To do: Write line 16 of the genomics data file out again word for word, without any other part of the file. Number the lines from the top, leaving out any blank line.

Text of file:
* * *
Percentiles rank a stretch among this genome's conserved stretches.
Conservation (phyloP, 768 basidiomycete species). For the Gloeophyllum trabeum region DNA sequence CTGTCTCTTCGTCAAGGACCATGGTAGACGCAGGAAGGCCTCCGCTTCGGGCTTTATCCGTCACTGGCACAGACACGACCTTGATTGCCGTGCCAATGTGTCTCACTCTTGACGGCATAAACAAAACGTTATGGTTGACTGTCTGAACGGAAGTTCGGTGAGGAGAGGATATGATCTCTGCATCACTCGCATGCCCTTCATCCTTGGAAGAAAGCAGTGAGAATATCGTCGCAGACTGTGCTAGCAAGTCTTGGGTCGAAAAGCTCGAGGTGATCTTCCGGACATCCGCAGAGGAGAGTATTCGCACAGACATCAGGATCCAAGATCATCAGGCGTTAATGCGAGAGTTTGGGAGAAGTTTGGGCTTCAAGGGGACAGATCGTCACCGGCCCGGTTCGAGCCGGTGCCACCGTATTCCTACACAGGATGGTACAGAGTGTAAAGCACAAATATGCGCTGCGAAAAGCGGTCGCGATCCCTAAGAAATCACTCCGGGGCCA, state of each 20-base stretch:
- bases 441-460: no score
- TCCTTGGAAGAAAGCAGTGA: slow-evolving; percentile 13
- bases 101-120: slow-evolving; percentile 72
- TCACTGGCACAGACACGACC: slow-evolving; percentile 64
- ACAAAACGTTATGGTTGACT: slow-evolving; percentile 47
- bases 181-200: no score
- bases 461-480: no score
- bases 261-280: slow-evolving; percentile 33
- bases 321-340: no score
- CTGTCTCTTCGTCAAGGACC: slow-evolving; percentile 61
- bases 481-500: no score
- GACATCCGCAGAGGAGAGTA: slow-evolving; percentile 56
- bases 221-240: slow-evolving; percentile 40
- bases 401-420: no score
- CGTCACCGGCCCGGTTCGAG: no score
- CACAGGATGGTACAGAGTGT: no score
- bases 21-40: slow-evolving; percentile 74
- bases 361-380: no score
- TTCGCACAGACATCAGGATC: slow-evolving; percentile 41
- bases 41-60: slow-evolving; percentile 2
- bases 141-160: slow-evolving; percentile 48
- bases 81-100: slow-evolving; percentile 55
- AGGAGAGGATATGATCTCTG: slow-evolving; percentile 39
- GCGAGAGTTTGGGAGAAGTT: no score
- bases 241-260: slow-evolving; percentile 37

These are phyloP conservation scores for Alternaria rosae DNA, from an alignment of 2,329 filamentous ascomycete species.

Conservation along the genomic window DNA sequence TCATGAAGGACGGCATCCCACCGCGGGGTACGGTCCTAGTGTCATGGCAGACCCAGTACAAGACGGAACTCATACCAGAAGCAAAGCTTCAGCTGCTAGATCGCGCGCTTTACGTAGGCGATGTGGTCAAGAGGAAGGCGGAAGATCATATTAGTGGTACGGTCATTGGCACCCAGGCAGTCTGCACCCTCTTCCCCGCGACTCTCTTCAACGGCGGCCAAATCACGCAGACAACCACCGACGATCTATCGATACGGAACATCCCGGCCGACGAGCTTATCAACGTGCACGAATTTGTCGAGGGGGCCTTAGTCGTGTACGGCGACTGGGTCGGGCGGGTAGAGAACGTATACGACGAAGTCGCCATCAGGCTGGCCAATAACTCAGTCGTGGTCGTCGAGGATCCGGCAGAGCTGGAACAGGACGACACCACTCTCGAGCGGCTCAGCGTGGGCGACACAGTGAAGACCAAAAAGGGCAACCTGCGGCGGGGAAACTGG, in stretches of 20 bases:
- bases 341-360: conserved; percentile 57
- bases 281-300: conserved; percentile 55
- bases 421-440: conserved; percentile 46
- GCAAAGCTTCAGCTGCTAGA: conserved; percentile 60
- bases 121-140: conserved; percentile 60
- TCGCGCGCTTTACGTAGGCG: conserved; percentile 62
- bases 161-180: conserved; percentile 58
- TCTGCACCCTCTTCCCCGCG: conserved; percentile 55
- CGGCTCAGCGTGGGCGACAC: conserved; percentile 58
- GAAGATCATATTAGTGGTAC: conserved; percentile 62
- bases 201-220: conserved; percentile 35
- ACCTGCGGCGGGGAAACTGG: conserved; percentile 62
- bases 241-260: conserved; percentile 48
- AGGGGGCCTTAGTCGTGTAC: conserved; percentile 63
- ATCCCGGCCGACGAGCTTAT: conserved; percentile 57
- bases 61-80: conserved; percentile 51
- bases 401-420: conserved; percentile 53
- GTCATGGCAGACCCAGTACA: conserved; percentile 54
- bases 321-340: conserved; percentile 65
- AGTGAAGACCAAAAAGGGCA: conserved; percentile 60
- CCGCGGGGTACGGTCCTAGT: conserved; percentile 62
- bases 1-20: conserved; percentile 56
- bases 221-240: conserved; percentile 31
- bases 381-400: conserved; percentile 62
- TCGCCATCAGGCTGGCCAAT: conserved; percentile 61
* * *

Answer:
- bases 401-420: no score